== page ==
In normal operation of the power seat adjuster 10, the catcher strap 170 merely rests in an inoperative position around the torsion tube 42 and over the gear box housing 142. The enlarged first and second end portions 172 and 174 surround the lead screw 144, with the lead screw 144 extending through the apertures 176 in the first and second ends 172 and 174 of the catcher strap 170 without impediment.

It will be noted that a similar catcher strap 170 could be mounted on the opposite track assembly of the power seat adjuster 10 if a second seat belt buckle mount is desired on the opposite track assembly.

In low load situations, such as those resulting from low or slow speed collisions of the vehicle having the power seat adjuster 10 mounted therein, the bypass means or catcher strap 170 on each track assembly remains in a substantially inoperative condition. During such low load situations, a force will be imparted by the seat belt buckle to the seat belt buckle attachment bracket 102 mounted at the second end 86 of the upper track 52 of one of the track assemblies. This load is then transferred through the seat belt buckle bracket 102 to the upper track 52 and then along the upper track 52 to the gear box housing 142 by the mounting pin 156 attached to the upper track 52. Although the gear box housing 142 is formed of a plastic material, under low load conditions, the gear box housing 142 will remain intact and thereby transmit the load through the worm gear 152 mounted therein to the lead screw 144. From the lead screw 144, the load is transferred through the drive block 160 to the lower track 50 which is securely anchored to the vehicle floor by means of the front and rear risers 80 and 82.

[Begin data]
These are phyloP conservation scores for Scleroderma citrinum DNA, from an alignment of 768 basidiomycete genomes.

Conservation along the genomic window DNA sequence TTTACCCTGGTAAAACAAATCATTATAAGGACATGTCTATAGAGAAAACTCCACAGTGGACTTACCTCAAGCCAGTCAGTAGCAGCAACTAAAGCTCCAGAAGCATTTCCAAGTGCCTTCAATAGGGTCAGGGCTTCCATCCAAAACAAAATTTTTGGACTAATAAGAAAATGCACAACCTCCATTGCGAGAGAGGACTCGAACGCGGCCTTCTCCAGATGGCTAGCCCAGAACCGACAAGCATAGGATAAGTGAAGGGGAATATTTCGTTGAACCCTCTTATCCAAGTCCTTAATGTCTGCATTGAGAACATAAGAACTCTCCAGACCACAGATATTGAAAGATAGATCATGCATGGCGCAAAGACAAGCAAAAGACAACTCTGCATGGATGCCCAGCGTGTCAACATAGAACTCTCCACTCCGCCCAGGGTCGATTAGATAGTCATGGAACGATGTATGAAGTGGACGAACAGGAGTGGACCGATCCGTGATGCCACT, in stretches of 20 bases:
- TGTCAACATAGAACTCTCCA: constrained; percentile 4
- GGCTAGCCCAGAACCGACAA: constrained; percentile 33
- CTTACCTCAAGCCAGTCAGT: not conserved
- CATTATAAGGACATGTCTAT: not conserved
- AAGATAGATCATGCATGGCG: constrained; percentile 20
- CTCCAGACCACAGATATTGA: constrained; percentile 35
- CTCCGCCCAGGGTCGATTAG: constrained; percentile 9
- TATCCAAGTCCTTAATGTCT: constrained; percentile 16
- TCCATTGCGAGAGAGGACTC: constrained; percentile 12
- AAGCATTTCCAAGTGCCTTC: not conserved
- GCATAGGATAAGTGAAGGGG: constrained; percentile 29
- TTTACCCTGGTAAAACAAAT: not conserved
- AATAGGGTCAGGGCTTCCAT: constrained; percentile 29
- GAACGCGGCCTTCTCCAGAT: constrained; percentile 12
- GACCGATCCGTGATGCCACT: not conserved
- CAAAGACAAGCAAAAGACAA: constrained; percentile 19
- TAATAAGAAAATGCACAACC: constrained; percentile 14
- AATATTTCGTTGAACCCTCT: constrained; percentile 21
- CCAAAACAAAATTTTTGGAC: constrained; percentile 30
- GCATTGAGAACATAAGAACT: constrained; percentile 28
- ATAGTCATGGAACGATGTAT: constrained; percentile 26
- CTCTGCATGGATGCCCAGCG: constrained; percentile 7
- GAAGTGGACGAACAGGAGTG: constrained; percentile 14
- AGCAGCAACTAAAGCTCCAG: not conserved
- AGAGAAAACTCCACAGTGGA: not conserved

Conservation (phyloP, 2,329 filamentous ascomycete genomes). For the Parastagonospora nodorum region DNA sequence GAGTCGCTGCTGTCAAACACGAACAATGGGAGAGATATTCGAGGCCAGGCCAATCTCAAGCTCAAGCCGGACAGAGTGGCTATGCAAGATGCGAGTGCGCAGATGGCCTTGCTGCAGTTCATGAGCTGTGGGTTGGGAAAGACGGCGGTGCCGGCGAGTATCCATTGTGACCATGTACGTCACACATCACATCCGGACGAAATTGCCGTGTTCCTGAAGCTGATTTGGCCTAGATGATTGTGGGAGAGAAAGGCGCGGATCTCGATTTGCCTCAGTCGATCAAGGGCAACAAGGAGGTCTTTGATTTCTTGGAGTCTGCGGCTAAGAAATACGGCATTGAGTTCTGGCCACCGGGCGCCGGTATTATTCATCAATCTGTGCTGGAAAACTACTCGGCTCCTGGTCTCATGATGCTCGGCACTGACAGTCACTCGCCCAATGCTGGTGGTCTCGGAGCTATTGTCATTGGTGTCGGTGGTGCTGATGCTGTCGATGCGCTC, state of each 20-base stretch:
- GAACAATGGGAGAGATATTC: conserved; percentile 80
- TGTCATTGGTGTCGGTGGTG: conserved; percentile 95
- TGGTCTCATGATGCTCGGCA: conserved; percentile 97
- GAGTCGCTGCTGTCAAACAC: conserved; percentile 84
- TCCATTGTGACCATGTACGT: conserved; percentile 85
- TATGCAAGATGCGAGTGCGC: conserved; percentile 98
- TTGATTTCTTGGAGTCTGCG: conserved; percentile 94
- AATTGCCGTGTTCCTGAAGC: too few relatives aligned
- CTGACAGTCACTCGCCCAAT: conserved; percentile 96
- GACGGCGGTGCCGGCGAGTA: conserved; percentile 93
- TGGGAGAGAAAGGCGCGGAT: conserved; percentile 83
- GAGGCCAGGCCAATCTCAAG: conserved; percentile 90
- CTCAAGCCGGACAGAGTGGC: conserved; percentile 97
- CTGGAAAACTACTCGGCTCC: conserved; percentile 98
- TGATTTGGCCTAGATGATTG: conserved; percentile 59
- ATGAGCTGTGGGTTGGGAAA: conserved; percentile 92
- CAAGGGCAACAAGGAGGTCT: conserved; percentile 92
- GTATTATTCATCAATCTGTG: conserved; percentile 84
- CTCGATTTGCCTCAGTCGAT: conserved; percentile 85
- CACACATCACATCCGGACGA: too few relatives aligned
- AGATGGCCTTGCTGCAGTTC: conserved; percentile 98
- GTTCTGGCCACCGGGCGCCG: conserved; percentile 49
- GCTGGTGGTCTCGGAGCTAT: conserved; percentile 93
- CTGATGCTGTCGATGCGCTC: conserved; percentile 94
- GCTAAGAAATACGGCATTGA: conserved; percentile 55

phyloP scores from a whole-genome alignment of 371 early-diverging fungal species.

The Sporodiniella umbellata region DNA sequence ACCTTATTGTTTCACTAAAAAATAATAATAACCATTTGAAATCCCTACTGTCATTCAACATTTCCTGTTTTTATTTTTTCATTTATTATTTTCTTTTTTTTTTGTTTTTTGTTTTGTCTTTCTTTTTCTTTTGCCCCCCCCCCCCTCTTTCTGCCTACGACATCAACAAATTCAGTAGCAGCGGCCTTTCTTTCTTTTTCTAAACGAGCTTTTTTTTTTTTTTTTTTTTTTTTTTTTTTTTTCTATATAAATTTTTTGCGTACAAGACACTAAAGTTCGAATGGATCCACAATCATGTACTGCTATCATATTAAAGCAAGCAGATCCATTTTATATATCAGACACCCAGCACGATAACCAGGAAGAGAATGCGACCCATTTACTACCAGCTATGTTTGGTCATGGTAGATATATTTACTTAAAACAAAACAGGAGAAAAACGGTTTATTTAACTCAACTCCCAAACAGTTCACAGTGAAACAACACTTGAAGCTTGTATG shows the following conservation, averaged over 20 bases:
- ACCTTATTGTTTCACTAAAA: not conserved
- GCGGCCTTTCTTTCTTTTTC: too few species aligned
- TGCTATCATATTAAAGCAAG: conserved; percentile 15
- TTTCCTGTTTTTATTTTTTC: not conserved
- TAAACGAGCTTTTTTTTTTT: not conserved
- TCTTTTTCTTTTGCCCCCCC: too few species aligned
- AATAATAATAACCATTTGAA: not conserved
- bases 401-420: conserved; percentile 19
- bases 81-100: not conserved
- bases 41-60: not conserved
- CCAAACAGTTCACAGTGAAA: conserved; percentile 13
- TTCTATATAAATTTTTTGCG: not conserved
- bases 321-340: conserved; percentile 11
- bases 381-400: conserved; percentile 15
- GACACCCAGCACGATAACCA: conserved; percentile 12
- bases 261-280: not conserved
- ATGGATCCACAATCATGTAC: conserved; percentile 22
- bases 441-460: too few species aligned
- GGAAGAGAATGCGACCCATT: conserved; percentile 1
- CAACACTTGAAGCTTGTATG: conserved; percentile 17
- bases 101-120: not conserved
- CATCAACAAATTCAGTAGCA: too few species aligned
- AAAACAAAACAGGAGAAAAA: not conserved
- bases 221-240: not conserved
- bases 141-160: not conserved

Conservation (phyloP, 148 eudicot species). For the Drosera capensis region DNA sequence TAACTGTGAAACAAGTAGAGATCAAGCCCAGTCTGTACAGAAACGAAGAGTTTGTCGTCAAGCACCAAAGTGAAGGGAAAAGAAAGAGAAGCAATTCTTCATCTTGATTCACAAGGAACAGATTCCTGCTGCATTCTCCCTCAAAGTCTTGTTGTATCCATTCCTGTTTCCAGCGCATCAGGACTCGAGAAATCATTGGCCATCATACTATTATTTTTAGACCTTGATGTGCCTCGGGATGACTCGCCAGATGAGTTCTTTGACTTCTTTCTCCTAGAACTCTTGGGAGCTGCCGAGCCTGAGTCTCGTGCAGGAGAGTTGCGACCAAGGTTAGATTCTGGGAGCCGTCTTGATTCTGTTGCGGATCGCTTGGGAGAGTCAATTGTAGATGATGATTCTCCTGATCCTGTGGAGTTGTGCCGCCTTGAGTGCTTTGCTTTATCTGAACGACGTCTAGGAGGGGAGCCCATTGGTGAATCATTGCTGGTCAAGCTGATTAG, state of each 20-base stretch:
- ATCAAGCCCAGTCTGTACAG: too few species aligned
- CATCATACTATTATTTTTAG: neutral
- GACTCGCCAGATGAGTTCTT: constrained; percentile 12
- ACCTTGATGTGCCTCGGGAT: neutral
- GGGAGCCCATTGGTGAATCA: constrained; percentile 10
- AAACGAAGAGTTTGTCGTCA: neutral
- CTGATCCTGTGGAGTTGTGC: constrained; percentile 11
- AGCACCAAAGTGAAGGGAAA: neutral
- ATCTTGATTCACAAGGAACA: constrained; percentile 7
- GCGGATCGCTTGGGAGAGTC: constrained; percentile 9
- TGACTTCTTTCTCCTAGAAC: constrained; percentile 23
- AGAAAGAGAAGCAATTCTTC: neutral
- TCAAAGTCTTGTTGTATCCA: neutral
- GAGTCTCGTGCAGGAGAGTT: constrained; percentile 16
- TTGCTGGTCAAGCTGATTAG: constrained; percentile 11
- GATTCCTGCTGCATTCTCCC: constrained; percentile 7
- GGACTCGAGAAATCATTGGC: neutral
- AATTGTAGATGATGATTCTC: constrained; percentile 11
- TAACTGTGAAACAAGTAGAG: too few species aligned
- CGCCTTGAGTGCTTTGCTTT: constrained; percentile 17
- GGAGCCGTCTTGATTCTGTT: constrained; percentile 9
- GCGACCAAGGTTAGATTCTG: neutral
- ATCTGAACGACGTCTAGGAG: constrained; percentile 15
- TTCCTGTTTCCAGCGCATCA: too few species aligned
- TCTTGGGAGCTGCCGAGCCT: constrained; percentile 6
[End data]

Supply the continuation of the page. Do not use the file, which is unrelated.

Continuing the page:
The force transmitting bypass 170 means comes into operation during high load conditions which occur during high speed vehicle collisions. During such high load conditions, the loading is initially the same as that described above in that a force or load will be imparted through the seat belt buckle attachment bracket 102 to the upper track 52. The load is then transferred from the upper track 52 through the mounting pin 156, to the gear box housing 142. However, the high force or load will exceed the strength of the gear box housing 142 thereby fracturing the gear box housing 142. At the same time, during such high load conditions, the upper track 52 is moved forward toward the front of the vehicle which imparts an elongation or tension load on the catcher strap 170. This brings the angular portions 178 and 186 of the catcher strap 170 into contact with the upper portion of the gear box housing 142 thereby causing an elongation of the catcher strap 170 and a controlled straightening of the angular portions 178 and 186 of the catcher strap 170.